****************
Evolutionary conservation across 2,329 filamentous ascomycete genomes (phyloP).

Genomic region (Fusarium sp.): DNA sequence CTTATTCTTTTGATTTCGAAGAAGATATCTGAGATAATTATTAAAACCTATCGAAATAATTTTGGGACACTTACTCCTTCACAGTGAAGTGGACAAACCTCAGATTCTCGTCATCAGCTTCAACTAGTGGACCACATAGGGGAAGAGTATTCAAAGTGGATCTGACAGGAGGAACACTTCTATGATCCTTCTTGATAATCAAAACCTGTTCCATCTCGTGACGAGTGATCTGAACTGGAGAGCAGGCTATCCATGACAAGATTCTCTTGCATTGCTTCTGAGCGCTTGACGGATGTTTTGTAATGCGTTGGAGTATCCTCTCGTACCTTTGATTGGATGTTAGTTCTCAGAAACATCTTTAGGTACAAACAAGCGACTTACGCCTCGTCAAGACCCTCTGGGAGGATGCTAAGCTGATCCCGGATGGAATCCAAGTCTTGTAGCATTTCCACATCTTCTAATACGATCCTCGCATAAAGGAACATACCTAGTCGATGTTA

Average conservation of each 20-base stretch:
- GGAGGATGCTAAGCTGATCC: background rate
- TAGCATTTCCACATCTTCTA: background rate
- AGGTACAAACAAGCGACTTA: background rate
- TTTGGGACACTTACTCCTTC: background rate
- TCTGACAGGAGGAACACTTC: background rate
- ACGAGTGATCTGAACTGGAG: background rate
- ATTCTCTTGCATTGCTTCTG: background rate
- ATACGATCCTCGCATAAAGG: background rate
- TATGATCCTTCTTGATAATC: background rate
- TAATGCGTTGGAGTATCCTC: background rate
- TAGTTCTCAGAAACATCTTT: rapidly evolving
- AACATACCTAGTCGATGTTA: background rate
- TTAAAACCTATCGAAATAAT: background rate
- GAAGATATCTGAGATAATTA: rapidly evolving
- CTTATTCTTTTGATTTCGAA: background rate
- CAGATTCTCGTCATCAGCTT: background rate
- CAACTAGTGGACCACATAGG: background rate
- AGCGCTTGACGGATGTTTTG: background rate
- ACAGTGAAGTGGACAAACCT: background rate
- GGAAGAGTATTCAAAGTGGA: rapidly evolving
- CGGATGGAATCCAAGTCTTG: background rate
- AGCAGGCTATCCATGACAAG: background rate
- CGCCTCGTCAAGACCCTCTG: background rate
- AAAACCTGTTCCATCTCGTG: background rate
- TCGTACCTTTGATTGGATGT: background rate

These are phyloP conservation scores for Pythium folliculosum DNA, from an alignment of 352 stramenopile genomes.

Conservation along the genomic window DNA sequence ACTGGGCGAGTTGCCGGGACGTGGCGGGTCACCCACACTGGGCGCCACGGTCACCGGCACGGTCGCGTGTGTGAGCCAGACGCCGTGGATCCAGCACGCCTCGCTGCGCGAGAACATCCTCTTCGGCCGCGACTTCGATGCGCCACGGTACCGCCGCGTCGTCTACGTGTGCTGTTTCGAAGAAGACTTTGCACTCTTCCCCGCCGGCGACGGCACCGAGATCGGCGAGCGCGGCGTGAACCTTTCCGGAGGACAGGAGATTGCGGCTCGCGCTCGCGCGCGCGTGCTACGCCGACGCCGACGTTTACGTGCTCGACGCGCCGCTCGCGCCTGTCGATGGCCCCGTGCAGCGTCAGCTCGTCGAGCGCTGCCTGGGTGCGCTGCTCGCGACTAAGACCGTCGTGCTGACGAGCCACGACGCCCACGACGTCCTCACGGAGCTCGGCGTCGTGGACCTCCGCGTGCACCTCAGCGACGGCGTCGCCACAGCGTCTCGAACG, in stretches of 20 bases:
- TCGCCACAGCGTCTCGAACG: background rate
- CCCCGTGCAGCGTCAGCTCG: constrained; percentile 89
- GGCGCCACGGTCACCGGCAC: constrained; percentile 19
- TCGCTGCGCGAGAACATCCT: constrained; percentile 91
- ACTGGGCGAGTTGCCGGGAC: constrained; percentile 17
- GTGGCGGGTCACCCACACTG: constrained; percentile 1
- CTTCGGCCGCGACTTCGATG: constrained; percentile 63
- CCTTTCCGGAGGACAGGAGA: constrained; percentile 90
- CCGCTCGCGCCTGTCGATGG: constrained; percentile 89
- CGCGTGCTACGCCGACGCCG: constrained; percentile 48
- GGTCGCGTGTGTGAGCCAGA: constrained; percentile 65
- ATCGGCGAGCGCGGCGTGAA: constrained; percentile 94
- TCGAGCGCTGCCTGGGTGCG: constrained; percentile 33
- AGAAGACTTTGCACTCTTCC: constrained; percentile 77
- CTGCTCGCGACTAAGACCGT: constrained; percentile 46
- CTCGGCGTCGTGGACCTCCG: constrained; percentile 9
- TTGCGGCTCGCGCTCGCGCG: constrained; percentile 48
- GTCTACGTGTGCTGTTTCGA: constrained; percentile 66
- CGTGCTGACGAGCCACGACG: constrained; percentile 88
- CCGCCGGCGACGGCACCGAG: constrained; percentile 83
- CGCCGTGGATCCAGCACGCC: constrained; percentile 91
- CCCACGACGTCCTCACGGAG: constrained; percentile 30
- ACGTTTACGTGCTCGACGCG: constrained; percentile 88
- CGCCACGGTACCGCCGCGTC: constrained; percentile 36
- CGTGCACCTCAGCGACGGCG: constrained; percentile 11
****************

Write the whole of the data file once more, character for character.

Evolutionary conservation across 2,329 filamentous ascomycete genomes (phyloP).

Genomic region (Fusarium sp.): DNA sequence CTTATTCTTTTGATTTCGAAGAAGATATCTGAGATAATTATTAAAACCTATCGAAATAATTTTGGGACACTTACTCCTTCACAGTGAAGTGGACAAACCTCAGATTCTCGTCATCAGCTTCAACTAGTGGACCACATAGGGGAAGAGTATTCAAAGTGGATCTGACAGGAGGAACACTTCTATGATCCTTCTTGATAATCAAAACCTGTTCCATCTCGTGACGAGTGATCTGAACTGGAGAGCAGGCTATCCATGACAAGATTCTCTTGCATTGCTTCTGAGCGCTTGACGGATGTTTTGTAATGCGTTGGAGTATCCTCTCGTACCTTTGATTGGATGTTAGTTCTCAGAAACATCTTTAGGTACAAACAAGCGACTTACGCCTCGTCAAGACCCTCTGGGAGGATGCTAAGCTGATCCCGGATGGAATCCAAGTCTTGTAGCATTTCCACATCTTCTAATACGATCCTCGCATAAAGGAACATACCTAGTCGATGTTA

Average conservation of each 20-base stretch:
- GGAGGATGCTAAGCTGATCC: background rate
- TAGCATTTCCACATCTTCTA: background rate
- AGGTACAAACAAGCGACTTA: background rate
- TTTGGGACACTTACTCCTTC: background rate
- TCTGACAGGAGGAACACTTC: background rate
- ACGAGTGATCTGAACTGGAG: background rate
- ATTCTCTTGCATTGCTTCTG: background rate
- ATACGATCCTCGCATAAAGG: background rate
- TATGATCCTTCTTGATAATC: background rate
- TAATGCGTTGGAGTATCCTC: background rate
- TAGTTCTCAGAAACATCTTT: rapidly evolving
- AACATACCTAGTCGATGTTA: background rate
- TTAAAACCTATCGAAATAAT: background rate
- GAAGATATCTGAGATAATTA: rapidly evolving
- CTTATTCTTTTGATTTCGAA: background rate
- CAGATTCTCGTCATCAGCTT: background rate
- CAACTAGTGGACCACATAGG: background rate
- AGCGCTTGACGGATGTTTTG: background rate
- ACAGTGAAGTGGACAAACCT: background rate
- GGAAGAGTATTCAAAGTGGA: rapidly evolving
- CGGATGGAATCCAAGTCTTG: background rate
- AGCAGGCTATCCATGACAAG: background rate
- CGCCTCGTCAAGACCCTCTG: background rate
- AAAACCTGTTCCATCTCGTG: background rate
- TCGTACCTTTGATTGGATGT: background rate

These are phyloP conservation scores for Pythium folliculosum DNA, from an alignment of 352 stramenopile genomes.

Conservation along the genomic window DNA sequence ACTGGGCGAGTTGCCGGGACGTGGCGGGTCACCCACACTGGGCGCCACGGTCACCGGCACGGTCGCGTGTGTGAGCCAGACGCCGTGGATCCAGCACGCCTCGCTGCGCGAGAACATCCTCTTCGGCCGCGACTTCGATGCGCCACGGTACCGCCGCGTCGTCTACGTGTGCTGTTTCGAAGAAGACTTTGCACTCTTCCCCGCCGGCGACGGCACCGAGATCGGCGAGCGCGGCGTGAACCTTTCCGGAGGACAGGAGATTGCGGCTCGCGCTCGCGCGCGCGTGCTACGCCGACGCCGACGTTTACGTGCTCGACGCGCCGCTCGCGCCTGTCGATGGCCCCGTGCAGCGTCAGCTCGTCGAGCGCTGCCTGGGTGCGCTGCTCGCGACTAAGACCGTCGTGCTGACGAGCCACGACGCCCACGACGTCCTCACGGAGCTCGGCGTCGTGGACCTCCGCGTGCACCTCAGCGACGGCGTCGCCACAGCGTCTCGAACG, in stretches of 20 bases:
- TCGCCACAGCGTCTCGAACG: background rate
- CCCCGTGCAGCGTCAGCTCG: constrained; percentile 89
- GGCGCCACGGTCACCGGCAC: constrained; percentile 19
- TCGCTGCGCGAGAACATCCT: constrained; percentile 91
- ACTGGGCGAGTTGCCGGGAC: constrained; percentile 17
- GTGGCGGGTCACCCACACTG: constrained; percentile 1
- CTTCGGCCGCGACTTCGATG: constrained; percentile 63
- CCTTTCCGGAGGACAGGAGA: constrained; percentile 90
- CCGCTCGCGCCTGTCGATGG: constrained; percentile 89
- CGCGTGCTACGCCGACGCCG: constrained; percentile 48
- GGTCGCGTGTGTGAGCCAGA: constrained; percentile 65
- ATCGGCGAGCGCGGCGTGAA: constrained; percentile 94
- TCGAGCGCTGCCTGGGTGCG: constrained; percentile 33
- AGAAGACTTTGCACTCTTCC: constrained; percentile 77
- CTGCTCGCGACTAAGACCGT: constrained; percentile 46
- CTCGGCGTCGTGGACCTCCG: constrained; percentile 9
- TTGCGGCTCGCGCTCGCGCG: constrained; percentile 48
- GTCTACGTGTGCTGTTTCGA: constrained; percentile 66
- CGTGCTGACGAGCCACGACG: constrained; percentile 88
- CCGCCGGCGACGGCACCGAG: constrained; percentile 83
- CGCCGTGGATCCAGCACGCC: constrained; percentile 91
- CCCACGACGTCCTCACGGAG: constrained; percentile 30
- ACGTTTACGTGCTCGACGCG: constrained; percentile 88
- CGCCACGGTACCGCCGCGTC: constrained; percentile 36
- CGTGCACCTCAGCGACGGCG: constrained; percentile 11